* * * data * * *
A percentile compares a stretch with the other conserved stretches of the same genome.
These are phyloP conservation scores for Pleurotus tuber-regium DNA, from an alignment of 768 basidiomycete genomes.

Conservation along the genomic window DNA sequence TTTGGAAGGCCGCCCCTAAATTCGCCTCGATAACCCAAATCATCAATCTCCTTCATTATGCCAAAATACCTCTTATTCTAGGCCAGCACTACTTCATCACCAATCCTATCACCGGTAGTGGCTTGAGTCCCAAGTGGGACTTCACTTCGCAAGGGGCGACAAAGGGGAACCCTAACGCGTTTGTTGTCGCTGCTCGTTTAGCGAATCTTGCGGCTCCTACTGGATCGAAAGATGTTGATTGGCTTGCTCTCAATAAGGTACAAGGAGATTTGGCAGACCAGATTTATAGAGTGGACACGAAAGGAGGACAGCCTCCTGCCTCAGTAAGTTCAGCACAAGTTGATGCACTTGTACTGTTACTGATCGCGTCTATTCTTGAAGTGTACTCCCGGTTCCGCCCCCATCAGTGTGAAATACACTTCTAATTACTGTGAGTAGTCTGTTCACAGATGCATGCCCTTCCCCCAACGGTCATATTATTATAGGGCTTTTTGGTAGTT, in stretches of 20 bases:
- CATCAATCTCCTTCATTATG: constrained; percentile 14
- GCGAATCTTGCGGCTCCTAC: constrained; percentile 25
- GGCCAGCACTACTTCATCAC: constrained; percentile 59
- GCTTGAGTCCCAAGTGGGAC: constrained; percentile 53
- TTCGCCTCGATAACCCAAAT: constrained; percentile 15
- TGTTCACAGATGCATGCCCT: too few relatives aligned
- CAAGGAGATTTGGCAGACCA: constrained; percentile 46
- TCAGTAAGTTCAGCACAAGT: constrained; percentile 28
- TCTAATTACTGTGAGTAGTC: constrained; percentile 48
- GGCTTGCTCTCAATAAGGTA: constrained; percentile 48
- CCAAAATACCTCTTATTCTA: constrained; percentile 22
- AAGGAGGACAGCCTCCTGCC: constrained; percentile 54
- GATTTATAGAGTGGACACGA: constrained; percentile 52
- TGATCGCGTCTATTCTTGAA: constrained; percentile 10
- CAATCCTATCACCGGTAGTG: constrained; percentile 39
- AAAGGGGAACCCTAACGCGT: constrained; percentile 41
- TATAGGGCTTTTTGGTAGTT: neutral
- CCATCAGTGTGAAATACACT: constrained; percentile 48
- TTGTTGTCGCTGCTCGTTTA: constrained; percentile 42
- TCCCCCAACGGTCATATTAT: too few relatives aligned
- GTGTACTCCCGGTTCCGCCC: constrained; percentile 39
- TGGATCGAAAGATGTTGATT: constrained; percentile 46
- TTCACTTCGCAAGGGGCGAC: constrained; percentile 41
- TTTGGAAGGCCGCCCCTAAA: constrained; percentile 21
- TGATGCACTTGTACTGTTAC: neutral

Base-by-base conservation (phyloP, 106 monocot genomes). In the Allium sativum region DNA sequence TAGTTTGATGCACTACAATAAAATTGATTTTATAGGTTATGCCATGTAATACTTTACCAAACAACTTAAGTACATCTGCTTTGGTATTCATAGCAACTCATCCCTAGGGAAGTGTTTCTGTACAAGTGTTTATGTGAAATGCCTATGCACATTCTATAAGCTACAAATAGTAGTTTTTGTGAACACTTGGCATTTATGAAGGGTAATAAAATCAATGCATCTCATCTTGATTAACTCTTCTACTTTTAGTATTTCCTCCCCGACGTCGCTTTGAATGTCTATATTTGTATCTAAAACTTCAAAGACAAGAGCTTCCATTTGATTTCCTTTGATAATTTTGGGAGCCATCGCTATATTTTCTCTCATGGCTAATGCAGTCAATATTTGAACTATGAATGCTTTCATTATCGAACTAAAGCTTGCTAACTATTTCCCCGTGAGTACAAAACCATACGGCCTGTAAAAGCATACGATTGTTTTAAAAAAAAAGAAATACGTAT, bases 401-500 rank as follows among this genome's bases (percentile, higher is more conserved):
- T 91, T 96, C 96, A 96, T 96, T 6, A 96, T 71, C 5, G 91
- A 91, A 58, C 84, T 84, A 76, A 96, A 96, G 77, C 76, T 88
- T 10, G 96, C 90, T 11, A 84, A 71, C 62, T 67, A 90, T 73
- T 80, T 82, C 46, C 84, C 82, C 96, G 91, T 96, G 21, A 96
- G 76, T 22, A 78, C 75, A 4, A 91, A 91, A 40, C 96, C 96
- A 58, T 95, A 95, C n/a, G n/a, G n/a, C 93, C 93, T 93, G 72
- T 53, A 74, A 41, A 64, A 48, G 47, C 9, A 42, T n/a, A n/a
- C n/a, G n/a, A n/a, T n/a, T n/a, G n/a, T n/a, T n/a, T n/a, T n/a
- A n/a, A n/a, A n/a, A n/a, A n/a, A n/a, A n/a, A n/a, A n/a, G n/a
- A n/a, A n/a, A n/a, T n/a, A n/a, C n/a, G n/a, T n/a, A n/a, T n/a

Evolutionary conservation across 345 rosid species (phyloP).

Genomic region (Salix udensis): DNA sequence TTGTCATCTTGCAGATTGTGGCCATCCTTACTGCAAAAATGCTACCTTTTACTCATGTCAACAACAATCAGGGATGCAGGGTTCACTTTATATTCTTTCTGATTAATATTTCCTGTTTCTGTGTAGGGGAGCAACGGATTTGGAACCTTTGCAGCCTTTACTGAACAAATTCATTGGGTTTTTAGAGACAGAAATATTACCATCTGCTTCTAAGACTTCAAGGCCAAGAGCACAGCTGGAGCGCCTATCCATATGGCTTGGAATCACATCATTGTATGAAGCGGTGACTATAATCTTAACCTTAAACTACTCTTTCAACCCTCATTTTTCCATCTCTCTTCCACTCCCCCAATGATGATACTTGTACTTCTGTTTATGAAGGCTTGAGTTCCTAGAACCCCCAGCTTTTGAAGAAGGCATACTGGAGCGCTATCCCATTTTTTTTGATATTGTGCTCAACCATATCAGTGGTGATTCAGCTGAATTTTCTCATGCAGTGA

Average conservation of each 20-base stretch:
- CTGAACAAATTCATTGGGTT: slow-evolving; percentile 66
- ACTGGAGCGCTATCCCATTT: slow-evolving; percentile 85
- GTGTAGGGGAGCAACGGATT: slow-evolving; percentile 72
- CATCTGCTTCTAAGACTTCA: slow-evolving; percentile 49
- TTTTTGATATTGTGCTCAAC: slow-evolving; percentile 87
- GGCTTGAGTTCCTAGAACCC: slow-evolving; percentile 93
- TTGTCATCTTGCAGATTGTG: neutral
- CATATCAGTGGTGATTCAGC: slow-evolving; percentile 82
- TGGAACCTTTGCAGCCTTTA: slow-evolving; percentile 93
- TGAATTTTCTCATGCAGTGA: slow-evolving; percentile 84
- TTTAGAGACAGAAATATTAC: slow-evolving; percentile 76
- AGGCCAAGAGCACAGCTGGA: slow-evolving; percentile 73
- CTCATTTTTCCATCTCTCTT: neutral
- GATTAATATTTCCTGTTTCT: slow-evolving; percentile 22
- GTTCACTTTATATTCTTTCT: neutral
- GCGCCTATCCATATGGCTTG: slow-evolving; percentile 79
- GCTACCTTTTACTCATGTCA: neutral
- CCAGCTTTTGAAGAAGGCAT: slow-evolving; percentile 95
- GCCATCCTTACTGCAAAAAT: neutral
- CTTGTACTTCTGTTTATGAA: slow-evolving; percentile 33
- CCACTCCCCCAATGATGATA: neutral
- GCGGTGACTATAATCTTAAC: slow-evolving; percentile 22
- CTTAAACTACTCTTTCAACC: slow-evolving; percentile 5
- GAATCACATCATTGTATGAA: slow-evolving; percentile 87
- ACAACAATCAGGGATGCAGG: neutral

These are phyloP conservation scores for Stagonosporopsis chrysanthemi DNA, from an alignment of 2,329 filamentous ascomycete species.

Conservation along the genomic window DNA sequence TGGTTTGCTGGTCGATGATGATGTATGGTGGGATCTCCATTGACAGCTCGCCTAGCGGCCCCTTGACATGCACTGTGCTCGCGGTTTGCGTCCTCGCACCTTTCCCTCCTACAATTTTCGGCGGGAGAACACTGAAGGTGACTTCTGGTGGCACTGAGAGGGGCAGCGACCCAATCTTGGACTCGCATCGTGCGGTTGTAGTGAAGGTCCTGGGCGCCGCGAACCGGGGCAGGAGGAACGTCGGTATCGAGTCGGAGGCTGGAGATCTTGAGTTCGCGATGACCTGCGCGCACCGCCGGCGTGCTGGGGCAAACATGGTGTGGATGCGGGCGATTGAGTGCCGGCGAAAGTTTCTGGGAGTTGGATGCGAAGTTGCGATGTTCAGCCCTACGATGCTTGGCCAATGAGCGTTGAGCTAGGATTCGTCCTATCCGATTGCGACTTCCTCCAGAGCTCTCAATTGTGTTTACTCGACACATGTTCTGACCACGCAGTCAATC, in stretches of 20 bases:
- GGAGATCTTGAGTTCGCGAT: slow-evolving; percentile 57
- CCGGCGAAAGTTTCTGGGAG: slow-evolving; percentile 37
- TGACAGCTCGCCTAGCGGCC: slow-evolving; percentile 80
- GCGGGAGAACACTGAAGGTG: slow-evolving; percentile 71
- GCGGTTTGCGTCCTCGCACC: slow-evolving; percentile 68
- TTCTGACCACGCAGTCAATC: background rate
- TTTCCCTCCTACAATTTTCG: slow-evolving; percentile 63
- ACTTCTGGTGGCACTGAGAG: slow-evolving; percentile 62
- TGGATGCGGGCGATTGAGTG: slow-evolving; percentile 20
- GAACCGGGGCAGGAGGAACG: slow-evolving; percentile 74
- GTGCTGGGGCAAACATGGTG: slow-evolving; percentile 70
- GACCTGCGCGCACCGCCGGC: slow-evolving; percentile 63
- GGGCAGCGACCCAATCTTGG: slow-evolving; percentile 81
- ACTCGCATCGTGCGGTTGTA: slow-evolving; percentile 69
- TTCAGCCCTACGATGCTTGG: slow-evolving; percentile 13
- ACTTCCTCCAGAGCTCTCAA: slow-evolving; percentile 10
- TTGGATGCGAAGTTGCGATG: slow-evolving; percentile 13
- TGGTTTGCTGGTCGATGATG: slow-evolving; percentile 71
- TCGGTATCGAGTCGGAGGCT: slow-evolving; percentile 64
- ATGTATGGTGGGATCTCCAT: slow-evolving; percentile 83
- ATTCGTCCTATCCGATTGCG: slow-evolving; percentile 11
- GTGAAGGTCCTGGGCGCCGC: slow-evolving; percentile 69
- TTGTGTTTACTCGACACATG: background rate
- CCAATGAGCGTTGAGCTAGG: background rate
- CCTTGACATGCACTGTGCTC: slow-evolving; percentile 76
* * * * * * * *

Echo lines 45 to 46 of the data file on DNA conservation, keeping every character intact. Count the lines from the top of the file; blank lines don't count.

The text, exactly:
- GTGTAGGGGAGCAACGGATT: slow-evolving; percentile 72
- CATCTGCTTCTAAGACTTCA: slow-evolving; percentile 49